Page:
I will have my hands on the keyboard, banging out those words — those characters, plots and settings — that are fighting for space in my head. The experience will be freeing just like it was last fall. I will be productive. Very productive.
I am excited.
But …
why then do I still dread the fall?
Why do I find that I am reluctant to send the kids off to their classrooms, where they will be challenged daily, where they socialize with their friends, where someone else will feed them lunch?  Maybe even saddened? Maybe even a wee bit depressed?
I love to write, but the reality is that I love my kids more.
And it’s healthy to be pulled away from my keyboard, to get a little color on my arms, legs and face, to have lunch on a picnic table that is situated between the beach and the playground.
It’s good for me to converse with other moms while the kids swing or climb on the monkey bars. And it certainly doesn’t hurt to sit into a chair at night with stars bright above me and fire crackling in front of me and my husband beside me, watching the older kids instruct the younger ones on the qualities of a perfect s’more.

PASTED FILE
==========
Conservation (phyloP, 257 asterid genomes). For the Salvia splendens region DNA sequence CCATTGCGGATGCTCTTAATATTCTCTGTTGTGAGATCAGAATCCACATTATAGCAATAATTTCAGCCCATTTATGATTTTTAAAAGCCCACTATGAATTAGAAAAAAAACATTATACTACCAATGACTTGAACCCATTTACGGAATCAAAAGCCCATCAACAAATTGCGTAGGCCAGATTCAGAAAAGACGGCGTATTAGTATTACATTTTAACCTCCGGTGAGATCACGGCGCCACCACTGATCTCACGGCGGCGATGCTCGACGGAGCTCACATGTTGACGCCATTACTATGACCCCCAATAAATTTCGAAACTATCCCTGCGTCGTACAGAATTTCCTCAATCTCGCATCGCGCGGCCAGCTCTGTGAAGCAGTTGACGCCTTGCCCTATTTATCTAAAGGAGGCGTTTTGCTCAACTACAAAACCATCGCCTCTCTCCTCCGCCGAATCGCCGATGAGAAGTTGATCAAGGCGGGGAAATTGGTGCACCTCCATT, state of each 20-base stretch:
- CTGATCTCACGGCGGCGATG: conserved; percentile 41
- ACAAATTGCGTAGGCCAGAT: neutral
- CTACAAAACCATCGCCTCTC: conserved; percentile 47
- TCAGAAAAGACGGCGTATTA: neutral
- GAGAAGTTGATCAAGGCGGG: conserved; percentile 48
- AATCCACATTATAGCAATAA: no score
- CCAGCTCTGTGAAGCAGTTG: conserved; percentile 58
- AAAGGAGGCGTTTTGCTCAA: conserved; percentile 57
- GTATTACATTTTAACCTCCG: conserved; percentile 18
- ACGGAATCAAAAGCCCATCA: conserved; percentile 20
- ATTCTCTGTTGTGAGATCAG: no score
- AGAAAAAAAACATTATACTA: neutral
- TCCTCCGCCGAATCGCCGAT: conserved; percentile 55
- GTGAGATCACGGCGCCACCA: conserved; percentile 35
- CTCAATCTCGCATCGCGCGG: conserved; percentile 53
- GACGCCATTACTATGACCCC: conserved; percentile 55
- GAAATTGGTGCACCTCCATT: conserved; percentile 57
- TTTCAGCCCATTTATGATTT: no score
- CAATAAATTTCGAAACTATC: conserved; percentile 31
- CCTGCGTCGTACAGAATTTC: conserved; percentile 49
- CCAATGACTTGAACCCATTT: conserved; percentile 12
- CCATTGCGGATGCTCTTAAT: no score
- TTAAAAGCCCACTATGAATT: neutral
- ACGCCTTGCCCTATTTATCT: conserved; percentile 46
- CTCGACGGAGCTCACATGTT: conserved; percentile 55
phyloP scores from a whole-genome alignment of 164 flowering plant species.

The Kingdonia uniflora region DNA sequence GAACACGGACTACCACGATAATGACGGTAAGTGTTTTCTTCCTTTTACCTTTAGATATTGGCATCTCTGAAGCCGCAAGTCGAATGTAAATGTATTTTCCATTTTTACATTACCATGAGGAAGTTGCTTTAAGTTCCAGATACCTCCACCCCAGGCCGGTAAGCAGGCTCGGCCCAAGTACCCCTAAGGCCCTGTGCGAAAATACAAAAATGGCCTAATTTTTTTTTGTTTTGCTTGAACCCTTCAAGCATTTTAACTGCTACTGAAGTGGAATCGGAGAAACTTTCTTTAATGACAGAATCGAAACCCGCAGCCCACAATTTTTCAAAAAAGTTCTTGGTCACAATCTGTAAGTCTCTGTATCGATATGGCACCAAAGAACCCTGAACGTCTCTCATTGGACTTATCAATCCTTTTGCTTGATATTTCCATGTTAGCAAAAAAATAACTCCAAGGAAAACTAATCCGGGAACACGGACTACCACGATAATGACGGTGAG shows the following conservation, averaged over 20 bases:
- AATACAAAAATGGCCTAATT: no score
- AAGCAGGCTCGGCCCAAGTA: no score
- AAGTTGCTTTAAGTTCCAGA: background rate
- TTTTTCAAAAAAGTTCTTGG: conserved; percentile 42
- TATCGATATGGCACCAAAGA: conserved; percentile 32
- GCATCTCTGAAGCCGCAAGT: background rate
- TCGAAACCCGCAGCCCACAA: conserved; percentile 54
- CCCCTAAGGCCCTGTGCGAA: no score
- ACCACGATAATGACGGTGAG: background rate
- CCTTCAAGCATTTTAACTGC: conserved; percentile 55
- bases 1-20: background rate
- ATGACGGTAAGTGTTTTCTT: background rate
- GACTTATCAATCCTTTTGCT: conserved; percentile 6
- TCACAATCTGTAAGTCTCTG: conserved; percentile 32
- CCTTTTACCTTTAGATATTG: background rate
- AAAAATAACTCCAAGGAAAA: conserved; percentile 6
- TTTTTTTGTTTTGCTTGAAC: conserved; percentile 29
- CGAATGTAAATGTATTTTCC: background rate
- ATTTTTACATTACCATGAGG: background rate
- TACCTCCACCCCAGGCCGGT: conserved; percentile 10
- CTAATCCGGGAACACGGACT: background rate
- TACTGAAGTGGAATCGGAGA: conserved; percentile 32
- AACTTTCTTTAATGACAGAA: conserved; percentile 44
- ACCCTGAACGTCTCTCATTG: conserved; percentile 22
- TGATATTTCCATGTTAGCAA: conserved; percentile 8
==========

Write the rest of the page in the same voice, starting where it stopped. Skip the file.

The things is that every September brings us closer to ages when the kids won’t be interested in hanging out with mom in the summer anymore. Every September, I realize that they’ve grown just a little bit more. Grown a little more independent of me.
That makes me proud, but it also makes me appreciate the time I have with them.
I will always be able to write provided my mind remains sharp and my hands can still navigate a keyboard, but I will not always be able to a push swing or coming running to see a captured crayfish in a net or catch a child jumping off the edge of a pool.
Because the kids won’t need me that way.
So for now, the words in my head will just have to move over, cram closer together and make room for more.
They are not going anywhere.
But I am.
The pool, the deli, Darien Lake, the library, the playground, the beach, up and down the street in front of our house, grandma’s, Aunt Karen’s, cousin Amy’s, maybe Aunt Angie’s one more time, the mall, Market Street, a hike, and who knows where else.
Who knows.

Who needs money, right?

For the second time in a year, I let guilt over the lack of a steady paycheck get to me.
It’s not like I’ve been lazy. I’ve written one novel and I’m nearly done with another. I’ve published a few short stories and I’ve started freelancing again.
Oh yeah, and then there are those four kids who need my love and attention.